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8.553787 - BUXTEHUDE: Membra Jesu Nostri

Dietrich Buxtehude (c

Dietrich Buxtehude (c.1637 -1707)

Membra Jesu nostri


Johann Rosenmuller (c.1619 -1684)

Sinfonia XI


The imperial free city of Lubeck, a member of the Hanseatic League, had held a position second only to Hamburg, The development of the latter during the seventeenth century was very considerable, Lubeck, on the other hand, fared less well, but remained, nevertheless, an important commercial centre. Much of the musical life of the city revolved around the Marienkirche, the church of the city council, where Franz Tunder had been appointed organist in 1641. Tunder, a composer abie to further the synthesis of the Lutheran with the Italian influences exemplified in the music of Heinrich Schutz, established weekly Thursday organ recitals that grew into more elaborate concerts, with other instrumental players, from among the seven official town musicians, and with singers.


Dietrich Buxtehude, born, it is thought, in Oldesloe about the year 1637 and claiming, it seems, Danish identity, was the son of an organist and schoolmaster. His father moved briefly from Oldesloe, in the Duchy of Holstein, to Helsingborg as organist of the Marienkirche there, following this with removal to a similar position at the Olaikirche in the Danish city of Helsingborg, an appointment he heid for some thirty years, from 1641 or 1642 until his retirement in 1671. Buxtehude himself had his musical education from his father and served as organist at the Marienkirche in Helsingborg from 1657 or 1658 until 1660, when he returned to Helsingborg as organist at the Marienkirche there. In 1668 he was elected organist at the Marienkirche in Lubeck, succeeding Franz Tunder, who had died in the previous year, and marrying Tunder's younger daughter, seemingly a condition or tradition of the appointment. Tunder's elder daughter had married Samuel Franck, Cantor of the Marienkirche and the Catharineum.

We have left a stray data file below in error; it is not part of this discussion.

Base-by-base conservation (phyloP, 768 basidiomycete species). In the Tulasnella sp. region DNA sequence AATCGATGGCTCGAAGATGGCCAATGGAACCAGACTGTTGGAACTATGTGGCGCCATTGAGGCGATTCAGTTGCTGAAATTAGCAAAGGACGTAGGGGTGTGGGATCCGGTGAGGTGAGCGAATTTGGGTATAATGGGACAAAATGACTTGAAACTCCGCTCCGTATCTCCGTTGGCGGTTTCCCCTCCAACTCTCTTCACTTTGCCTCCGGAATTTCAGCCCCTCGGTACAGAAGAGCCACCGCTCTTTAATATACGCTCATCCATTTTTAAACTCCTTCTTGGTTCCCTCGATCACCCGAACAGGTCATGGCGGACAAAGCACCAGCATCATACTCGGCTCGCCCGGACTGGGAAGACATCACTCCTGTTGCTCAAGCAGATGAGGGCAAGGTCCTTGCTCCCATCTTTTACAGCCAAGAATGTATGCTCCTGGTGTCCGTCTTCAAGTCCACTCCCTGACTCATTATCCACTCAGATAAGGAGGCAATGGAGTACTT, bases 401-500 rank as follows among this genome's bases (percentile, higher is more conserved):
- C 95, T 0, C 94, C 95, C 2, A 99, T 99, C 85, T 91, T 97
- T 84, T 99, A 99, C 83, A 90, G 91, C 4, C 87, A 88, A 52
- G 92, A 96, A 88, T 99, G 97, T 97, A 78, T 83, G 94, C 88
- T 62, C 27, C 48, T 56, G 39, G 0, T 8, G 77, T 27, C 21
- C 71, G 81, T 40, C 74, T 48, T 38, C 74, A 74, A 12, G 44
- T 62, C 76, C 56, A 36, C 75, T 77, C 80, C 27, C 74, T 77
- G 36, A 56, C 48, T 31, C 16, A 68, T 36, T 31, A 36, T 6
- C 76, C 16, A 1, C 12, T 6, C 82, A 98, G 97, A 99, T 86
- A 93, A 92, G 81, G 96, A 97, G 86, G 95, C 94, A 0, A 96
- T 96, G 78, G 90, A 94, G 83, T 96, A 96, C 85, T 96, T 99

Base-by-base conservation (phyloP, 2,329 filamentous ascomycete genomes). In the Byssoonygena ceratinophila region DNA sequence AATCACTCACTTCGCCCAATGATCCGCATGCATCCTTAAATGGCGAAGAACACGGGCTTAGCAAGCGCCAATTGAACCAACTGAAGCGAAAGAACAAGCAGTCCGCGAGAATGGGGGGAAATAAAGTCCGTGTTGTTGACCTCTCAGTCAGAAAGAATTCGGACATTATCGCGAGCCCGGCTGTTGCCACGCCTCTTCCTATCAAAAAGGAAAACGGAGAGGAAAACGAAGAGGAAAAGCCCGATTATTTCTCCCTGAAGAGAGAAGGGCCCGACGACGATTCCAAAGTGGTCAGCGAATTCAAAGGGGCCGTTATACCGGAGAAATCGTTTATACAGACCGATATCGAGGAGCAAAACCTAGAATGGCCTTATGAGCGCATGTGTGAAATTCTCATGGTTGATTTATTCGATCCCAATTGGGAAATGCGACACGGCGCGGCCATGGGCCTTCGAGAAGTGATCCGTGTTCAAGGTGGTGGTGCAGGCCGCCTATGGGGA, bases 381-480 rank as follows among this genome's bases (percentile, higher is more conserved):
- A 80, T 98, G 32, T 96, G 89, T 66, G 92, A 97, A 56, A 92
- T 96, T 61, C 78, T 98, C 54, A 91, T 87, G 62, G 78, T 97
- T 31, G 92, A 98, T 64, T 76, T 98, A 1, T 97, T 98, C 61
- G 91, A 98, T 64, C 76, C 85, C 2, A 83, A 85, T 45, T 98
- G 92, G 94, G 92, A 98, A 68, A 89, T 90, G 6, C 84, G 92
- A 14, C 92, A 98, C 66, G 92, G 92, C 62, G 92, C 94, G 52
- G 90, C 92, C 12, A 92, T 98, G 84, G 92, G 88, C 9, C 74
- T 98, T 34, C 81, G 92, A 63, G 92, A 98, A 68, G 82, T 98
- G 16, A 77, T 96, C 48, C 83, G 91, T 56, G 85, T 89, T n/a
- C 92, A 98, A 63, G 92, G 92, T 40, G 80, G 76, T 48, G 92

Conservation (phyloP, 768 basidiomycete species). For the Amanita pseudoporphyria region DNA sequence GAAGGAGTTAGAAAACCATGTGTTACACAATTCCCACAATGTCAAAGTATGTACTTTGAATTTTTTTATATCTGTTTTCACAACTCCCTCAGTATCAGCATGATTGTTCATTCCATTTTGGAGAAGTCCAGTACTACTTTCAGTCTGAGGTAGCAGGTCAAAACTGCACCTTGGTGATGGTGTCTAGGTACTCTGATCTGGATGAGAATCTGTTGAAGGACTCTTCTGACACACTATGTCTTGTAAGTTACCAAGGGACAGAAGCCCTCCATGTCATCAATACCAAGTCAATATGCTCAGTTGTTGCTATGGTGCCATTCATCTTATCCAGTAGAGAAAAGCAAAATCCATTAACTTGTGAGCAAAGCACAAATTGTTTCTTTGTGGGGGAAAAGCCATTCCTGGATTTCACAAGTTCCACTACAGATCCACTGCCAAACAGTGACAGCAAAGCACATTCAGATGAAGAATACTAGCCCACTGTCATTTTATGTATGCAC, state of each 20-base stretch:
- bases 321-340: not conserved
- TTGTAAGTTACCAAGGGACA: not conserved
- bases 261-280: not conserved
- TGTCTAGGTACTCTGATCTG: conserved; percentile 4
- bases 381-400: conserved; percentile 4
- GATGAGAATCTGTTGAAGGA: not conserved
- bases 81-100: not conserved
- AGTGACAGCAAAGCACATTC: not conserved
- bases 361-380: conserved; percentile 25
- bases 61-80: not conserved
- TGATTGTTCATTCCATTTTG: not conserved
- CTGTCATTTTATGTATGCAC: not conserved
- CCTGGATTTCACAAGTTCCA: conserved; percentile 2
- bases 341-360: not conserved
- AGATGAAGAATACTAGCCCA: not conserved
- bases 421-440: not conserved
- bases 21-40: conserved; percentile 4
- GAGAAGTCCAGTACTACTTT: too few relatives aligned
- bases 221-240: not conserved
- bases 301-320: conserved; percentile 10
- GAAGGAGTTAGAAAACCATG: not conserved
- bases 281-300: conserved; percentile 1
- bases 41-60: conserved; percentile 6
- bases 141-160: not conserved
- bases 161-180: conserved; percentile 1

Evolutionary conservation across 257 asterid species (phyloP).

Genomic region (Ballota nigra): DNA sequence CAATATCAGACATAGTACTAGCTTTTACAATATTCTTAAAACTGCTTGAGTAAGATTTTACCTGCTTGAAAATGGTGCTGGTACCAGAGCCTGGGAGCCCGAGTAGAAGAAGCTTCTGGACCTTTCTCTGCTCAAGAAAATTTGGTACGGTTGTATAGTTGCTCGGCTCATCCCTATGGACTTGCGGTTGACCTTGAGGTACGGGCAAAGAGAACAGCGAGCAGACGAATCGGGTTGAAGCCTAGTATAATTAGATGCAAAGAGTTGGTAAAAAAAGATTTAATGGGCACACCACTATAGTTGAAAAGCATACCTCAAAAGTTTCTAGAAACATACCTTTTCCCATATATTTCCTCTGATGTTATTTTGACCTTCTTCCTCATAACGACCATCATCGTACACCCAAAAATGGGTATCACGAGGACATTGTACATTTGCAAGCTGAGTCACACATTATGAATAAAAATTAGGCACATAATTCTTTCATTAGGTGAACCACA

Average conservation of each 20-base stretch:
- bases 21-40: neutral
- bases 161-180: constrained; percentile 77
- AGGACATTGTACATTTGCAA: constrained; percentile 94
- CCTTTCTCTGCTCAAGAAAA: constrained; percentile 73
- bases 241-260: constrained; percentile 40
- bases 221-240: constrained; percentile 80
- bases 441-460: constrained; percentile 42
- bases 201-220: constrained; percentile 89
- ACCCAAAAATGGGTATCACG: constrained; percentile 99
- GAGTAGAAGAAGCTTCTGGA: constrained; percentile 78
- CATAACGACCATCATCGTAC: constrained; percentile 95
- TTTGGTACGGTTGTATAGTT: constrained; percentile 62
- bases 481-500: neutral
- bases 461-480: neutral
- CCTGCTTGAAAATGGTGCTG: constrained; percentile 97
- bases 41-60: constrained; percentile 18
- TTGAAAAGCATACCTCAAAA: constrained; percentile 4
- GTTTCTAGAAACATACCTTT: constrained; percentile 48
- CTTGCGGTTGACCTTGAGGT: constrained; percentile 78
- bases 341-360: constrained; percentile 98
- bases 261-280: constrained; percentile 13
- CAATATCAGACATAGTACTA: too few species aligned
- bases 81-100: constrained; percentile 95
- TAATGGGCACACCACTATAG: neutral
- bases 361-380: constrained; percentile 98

At the Marienkirche in Lubeck Buxtehude made some changes in the musical traditions of the church with the establishment of a series of Abendmusik concerts, given now on five Sunday afternoons in the year, events that attracted wide interest. As an organist Buxtehude represented the height of North German keyboard traditions, exercising decisive influence over the following generation, notably on Johann Sebastian Bach, who undertook the long journey from Arnstadt to Lubeck to hear him play. Handel too visited Buxtehude, with his friend and colleague Mattheson, in 1703. By this time there was question of appointing a successor to Buxtehude, who was now nearing the age of seventy and had spent over thirty years at the Marienkirche. The condition of marriage to his predecessor's daughter that he had faithfully fulfilled proved unattractive, however, to the young musicians of the newer generation, and the succession eventually passed to Johann Christian Schieferdecker, who married his predecessor's surviving daughter, predeceased by four others, three months after Buxtehude's death on 16th May 1707.